YARMOUTH, Maine — John Holmes was driving on the new Exit 15 interchange on Interstate 295 when he noticed graffiti on the rock wall that flanks the exit ramp.

He was not pleased.

“I was fit to be tied,” Holmes said last week. “I felt personally attacked.”

Holmes and several other Yarmouth residents brought the issue to the attention of the Maine Department of Transportation, and now the graffiti — which says “YHS 13,” presumably an ode to Yarmouth High School’s Class of 2013 — is scheduled to be removed this week.

Ending a tagging tradition for the high school graduating classes, however, may prove more difficult.

Recent graduates of Yarmouth High School have been painting similar messages around Exit 15 for decades. Students from North Yarmouth Academy and Greely High School have done the same thing, YHS Principal Ted Hall said.

But the $6.1 million construction project that created a new, northbound on-ramp this year has made the presence of graffiti appear more egregious to some residents.

“Come to my town, we’re good people, but don’t mind that 4-foot-wide, YHS graffiti tag on the brand new rock wall,” Holmes said facetiously. “This is not some places in York County, where you might expect it.”

The DOT uses a soda blasting machine for graffiti removal, said Timothy Cusick, superintendent of operations for the department’s Region 1. The process usually takes a couple of hours, but that can vary significantly based on the paints and surfaces involved.

Graffiti removal is not a high priority for the DOT, unless there’s an offensive word involved, Cusick said. In this case, the volume of complaints required action.

“There are costs involved,” Cusick said. “The stuff we buy for the machine isn’t overly expensive, but it’s time consuming, and that’s the problem. We could tie a crew up there for a few days when they should be doing more important work.”

Holmes said when he spoke informally about the matter to the Yarmouth Police Department, he was told the graffiti was a time-honored tradition, just kids being kids.

But Holmes doesn’t agree. He called the Exit 15 interchange the “gateway” to Yarmouth, and said it should be treated with respect. He’d like to see some justice.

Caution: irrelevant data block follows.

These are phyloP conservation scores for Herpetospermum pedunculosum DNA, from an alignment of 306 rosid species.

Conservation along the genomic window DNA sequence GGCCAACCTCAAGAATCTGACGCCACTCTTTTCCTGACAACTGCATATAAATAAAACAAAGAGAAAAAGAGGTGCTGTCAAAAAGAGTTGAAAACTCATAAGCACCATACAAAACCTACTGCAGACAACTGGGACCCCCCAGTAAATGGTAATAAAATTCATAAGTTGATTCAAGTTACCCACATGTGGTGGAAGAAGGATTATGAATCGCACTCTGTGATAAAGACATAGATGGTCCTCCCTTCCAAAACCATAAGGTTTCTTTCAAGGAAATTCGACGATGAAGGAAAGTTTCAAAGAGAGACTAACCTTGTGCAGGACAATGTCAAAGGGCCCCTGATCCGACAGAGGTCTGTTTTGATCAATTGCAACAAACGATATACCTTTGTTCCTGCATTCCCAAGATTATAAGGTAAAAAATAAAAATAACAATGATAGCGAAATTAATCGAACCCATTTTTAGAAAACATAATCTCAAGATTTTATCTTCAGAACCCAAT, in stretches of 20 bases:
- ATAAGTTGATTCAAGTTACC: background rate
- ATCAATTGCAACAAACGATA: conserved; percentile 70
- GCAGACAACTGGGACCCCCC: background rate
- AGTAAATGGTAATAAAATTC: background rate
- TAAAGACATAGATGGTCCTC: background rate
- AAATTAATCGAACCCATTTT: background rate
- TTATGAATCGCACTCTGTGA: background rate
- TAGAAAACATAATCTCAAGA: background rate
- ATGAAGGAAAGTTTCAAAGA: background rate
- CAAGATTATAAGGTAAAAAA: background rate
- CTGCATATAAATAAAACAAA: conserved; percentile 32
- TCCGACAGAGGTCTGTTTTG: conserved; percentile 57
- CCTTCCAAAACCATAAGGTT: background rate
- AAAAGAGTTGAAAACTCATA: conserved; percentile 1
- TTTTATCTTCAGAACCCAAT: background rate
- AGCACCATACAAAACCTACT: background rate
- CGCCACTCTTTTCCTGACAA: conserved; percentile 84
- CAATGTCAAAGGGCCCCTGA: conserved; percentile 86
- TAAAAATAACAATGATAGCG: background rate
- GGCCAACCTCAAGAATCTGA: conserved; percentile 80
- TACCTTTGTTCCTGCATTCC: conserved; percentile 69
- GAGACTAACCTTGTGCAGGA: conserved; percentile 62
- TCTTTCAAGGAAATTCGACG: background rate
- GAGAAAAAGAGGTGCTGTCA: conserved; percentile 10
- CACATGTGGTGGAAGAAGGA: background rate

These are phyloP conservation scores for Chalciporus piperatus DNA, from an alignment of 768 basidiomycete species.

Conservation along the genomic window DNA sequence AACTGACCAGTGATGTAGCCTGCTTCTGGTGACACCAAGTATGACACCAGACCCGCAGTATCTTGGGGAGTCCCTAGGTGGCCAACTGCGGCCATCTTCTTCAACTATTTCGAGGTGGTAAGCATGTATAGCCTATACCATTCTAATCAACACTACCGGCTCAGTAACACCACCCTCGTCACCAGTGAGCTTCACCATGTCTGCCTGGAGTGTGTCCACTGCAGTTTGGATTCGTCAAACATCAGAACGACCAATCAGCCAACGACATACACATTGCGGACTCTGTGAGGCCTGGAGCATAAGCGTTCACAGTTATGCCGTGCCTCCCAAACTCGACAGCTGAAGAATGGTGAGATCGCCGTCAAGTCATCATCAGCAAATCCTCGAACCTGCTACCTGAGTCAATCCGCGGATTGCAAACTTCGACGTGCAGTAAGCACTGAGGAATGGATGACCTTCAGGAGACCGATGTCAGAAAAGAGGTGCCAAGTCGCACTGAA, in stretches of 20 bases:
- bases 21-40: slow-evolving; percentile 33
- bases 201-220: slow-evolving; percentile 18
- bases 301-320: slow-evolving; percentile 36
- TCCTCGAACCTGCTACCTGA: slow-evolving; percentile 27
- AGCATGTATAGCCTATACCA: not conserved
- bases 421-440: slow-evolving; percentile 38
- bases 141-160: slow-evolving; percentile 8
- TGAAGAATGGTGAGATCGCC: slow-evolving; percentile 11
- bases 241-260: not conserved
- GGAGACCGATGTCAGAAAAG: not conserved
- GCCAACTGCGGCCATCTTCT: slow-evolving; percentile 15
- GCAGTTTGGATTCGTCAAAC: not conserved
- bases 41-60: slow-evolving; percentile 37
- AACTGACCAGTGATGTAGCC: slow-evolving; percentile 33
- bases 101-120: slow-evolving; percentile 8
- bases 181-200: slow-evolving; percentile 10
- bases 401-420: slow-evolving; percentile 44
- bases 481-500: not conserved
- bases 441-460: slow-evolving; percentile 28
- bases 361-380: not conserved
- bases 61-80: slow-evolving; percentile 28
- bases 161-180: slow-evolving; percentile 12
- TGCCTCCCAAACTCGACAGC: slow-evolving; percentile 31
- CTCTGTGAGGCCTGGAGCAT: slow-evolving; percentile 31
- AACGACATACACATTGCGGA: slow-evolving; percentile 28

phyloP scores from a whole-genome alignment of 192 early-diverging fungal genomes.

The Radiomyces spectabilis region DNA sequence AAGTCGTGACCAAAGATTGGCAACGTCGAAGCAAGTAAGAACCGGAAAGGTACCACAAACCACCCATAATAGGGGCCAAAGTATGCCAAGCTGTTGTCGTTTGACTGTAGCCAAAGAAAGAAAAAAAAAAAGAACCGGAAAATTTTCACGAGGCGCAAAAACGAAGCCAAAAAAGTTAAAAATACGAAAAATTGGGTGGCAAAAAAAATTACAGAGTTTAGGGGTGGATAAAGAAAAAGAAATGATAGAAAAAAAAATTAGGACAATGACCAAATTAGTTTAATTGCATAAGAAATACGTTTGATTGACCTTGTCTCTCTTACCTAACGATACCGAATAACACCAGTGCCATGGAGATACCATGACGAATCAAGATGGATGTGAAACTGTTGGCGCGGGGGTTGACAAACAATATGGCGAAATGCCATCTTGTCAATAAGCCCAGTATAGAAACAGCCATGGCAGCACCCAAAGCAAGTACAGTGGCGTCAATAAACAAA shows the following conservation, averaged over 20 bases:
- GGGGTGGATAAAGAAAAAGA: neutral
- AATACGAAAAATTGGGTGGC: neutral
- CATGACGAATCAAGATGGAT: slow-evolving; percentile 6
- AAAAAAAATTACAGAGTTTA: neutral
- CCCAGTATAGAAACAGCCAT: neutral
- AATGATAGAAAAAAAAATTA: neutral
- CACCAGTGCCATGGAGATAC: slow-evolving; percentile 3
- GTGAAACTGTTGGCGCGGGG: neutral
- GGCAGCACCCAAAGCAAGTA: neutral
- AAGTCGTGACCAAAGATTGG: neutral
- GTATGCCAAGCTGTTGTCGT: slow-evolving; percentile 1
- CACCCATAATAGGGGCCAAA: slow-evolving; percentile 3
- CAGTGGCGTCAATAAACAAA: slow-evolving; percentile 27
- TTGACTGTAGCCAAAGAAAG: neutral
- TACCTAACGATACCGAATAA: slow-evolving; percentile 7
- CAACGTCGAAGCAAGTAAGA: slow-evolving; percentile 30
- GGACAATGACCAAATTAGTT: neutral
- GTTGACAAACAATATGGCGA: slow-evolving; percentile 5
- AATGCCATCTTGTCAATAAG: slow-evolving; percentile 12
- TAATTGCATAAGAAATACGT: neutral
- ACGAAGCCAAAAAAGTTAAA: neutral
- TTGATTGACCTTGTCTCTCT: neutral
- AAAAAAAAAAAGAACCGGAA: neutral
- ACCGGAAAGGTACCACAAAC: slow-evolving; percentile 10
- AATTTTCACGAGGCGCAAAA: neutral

“It’s kids being stupid kids,” said Holmes, who owns Gulf of Maine Yacht Sales and sent two children through the Yarmouth school system. “Not that we’re going to draw and quarter this guy, I’m not looking for anybody to get fined, but I want them to be embarrassed, big time. And I want other people to see that this kid, or kids, have been singled out for something they shouldn’t have done. Learn a lesson from somebody else’s bad behavior.”

The fact that these annual acts of vandalism are committed by high school graduates makes it harder for the school to get involved, Hall said.

“We have no jurisdiction over kids who have graduated,” he said.

“I’m not saying it’s a great tradition, because I think it’s pretty ugly, frankly, but it’s something that has always appeared after graduation and it’s stayed up there for years,” Hall said.

Hall said the school has not addressed the issue with students, but that perhaps it would as graduation draws closer. He said he didn’t know who was responsible for the most recent graffiti.

Next to the YHS 13 tag, in smaller letters, there is more spray painted text. It reads, “PAR 2.” Holmes embarked on some detective work, but said he found that no member of the Class of 2013 had the initials PAR. [As slang, PAR also means “something to be expected” or a sign of disrespect.]

For now, he’ll have to satisfy himself with the knowledge that his concerns have been heard and are being acted upon.

At least, until next time.

“If they do it again after we clean it, we’ll attack it again, eventually,” Cusick, of the DOT, said. “But we won’t rush right back out there. We’ll notify the police and see if they can find out who’s doing it. Kids aren’t quiet. They always brag to their buddies.”